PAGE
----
The word “ragtime” itself followed the same formula. Waltz-time is three-quarters, and march-time is four-four – referring to the number of beats per measure. Immigrant composers relished the off-the-beat, or syncopated, treble notes reflecting the African rhythm and called it “raggedy time,” according to a history of the genre written by the Library of Congress.
It quickly spread across the country and beyond. “Ragtime was the first form of popular music that America created that spread throughout the world,” Hodges said. While ragtime reached its heights in the first two decades of the 20th century, America’s best composers continued to write in that style through the 1950s, he added. “Ragtime evolved into the popular songs, jazz, blues, boogie-woogie, big band, and even early rock’n’ roll,” Hodges added.
Ragtime enjoyed a popular revival with the 1973 hit movie, “The Sting,” starring Paul Newman and Robert Redford as early 20th-century con-men seeking one last haul. Composer Scott Joplin’s 1902 “The Entertainer,” performed by Marvin Hamlisch as the movie’s theme song, entered every piano student’s repertoire. Four decades later, ragtime music festivals across the nation draw huge crowds – and Hodges commands top billing.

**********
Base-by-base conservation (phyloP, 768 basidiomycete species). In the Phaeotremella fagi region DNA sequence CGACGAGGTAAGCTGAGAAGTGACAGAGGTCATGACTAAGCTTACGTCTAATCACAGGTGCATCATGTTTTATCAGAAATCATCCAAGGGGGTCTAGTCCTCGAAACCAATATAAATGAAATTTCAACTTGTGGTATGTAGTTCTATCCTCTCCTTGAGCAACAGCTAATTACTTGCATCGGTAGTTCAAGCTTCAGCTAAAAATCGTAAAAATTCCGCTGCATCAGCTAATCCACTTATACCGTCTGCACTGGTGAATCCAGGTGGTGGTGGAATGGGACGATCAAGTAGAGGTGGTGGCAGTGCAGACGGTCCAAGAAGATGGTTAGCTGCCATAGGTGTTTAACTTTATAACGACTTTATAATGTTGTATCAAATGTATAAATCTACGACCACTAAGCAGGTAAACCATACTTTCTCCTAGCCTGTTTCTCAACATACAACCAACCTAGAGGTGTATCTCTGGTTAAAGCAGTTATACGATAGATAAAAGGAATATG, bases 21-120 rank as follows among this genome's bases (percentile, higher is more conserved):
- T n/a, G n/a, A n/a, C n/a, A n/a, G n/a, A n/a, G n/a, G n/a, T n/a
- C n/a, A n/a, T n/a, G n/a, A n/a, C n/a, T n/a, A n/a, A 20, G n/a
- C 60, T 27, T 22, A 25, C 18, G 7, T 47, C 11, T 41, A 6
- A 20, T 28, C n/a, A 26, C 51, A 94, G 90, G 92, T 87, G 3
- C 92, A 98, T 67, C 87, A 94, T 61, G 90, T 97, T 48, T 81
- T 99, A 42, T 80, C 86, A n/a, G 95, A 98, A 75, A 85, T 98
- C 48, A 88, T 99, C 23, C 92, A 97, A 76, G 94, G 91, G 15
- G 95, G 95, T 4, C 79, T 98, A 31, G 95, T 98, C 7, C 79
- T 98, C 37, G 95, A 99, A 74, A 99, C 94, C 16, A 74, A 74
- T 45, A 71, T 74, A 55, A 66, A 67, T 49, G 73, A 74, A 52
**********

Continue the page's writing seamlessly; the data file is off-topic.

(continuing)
“I took to ragtime because it’s just such high-quality music!” Hodges says. Ragtime offers “a very virtuosic style” that demands as much from the performer as the classical tradition in which he trained. “It’s such a rich resource of music to discover and play,” he says. “I always enjoy a technical and artistic challenge.”
When audiences hear it, “they gravitate to it,” Hodges adds.
“I’m rediscovering what (the original composers) created and am recreating it for others,” Hodges says. “It’s so much fun for modern audiences to hear it live!”
Astaire: 20th century’s great dancer
Astaire still is remembered for his mid-century movie career, especially with dance partner Ginger Rodgers. But Astaire started his career with his sister Adele, dancing and singing as children on vaudeville stages across the country from 1905 to 1917. Fred was 6 years old when he started dancing professionally; Adele was three years older. They saw enormous success, and eventually transitioned to Broadway and later film in a partnership that lasted until Adele married in 1932.
Fred Astaire was recognized throughout the creative arts for seeking perfection in every step, his diligence in rehearing and his technical prowess. He met composer George Gershwin when they were both 17, and Gershwin composed for Astaire knowing he would make the most of the music, Hodges said. Contemporaries including Frank Sinatra and Bing Crosby considered him the gold standard for his craft, according to published reports.
Astaire went on to influence the greatest dancers of the century, including Rudolf Nureyev and Mikhail Baryshnikov, and great choreographers including George Balanchine. He was also a fine singer, actor and choreographer, and he appeared in more than 40 films, plus television shows.